Improvisation is terribly haphazard.
The difference between the student and the born composer is he really hears the thing, and they have to stage it and manipulate it by technical equipment.
Besides merely some pleasure that we get out of the combinations of pitches together and lines, I think that there is some satisfaction that we get in the fact of having this diffuse thing organized very concretely and put onto a frame and have it actually decided.
I'm really interested in writing a piece of music that will move you, that will really move you. That is really the only reason that I'm writing music.
It doesn't necessarily mean at all that the composer plays his own works best.
No, I think that a person writes a poem because they have an inner urge of something that they want to express, and I think it's that inner urge that you want to express when you write a piece of music.
Now, there are sometimes making a connection between one section and another that sometimes you do want to see the pattern because it helps you to lead into the next thing - it's a rhetorical thing, where you just see how the pattern has to go into the next thing.
Now, what we are not talking about, what you're really coming to, is what compromises one makes so that the listener understands somewhat of what you're doing, what you're trying to express.
Of all the arts, music is really the most abstract.
Today each composer is not only involved in aesthetics, but he's actually trying to create his own language.
You write it down because finally, when it's written down you do get it out of your system somewhat.
There are some people, by the way, that associate a certain amount of visualization with the performance of music. Those are people that really are not centrally concerned only with music, the traditional things.
I think there have been some periods when the writing almost became a bit of a burden.
I think recordings have been a terrific advance because now, when you have a piece of music, particularly something that appears to the listener very complicated, there's really a push to the world to try to figure out what it was that he was hearing.
In writing music, the structure of each piece is a very important factor.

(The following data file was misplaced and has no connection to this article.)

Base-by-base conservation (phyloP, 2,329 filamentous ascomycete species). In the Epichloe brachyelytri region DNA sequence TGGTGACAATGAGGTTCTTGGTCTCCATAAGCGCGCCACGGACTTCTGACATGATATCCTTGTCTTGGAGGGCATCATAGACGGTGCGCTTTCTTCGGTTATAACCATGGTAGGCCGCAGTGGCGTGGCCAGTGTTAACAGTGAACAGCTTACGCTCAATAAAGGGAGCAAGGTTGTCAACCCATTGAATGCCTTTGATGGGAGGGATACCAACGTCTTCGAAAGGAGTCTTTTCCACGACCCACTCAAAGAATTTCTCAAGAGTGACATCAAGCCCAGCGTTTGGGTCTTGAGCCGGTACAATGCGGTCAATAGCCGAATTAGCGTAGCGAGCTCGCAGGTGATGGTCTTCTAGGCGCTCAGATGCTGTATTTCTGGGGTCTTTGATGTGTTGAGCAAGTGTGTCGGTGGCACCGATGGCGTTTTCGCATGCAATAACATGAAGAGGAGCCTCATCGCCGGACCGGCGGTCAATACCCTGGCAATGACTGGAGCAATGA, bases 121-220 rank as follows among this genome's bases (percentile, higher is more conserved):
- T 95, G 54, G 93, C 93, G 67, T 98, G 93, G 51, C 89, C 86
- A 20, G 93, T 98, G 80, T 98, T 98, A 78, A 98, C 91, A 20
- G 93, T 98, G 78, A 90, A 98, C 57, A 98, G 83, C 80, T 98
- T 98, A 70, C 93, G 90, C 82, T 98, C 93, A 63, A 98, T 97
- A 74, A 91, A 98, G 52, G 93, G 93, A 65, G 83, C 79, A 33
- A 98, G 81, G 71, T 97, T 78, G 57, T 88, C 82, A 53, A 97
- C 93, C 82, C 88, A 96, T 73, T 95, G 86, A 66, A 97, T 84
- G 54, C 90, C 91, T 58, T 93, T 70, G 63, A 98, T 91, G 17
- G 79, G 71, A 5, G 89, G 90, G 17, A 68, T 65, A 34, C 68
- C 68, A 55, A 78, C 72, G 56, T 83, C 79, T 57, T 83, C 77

A person improvising is sometimes very fortunate that just at that second things coincide.
Because essentially Schoenberg was an extremely gifted man. And in spite of many of his theories and so on, when he really began to write music, he still was guided very much by his internal hearing, by what we call your internal ear.
When I was speaking about communicating, I meant that the listener - we have to reach the listener; otherwise, of course, you're writing the piece, as I say, only for the satisfaction of seeing it on the paper for yourself, and then it ends right there.
By the way, the point between rationality and what we would call the irrational is a very difficult point to establish. There’s no specific line, as you know.
We can use techniques in modifying things, in controlling things, but the first impulse has to be something that you simply cannot make just out of technique, or else it becomes perfectly evident that it is nothing but technique that you're exercising.
But in the end, music is ultimately an aural art, pure and simple.
By the visual pattern, but mostly I'm guided entirely by my ear, what I hear.
Hopefully, I have a certain amount of what you call musical talent.
I distrust anything that you don't hear.
To the person that deals in visualizations, I suppose there is something rather exciting about a whole set of people - they all going symmetrically, up or down, in a military sort of precision.
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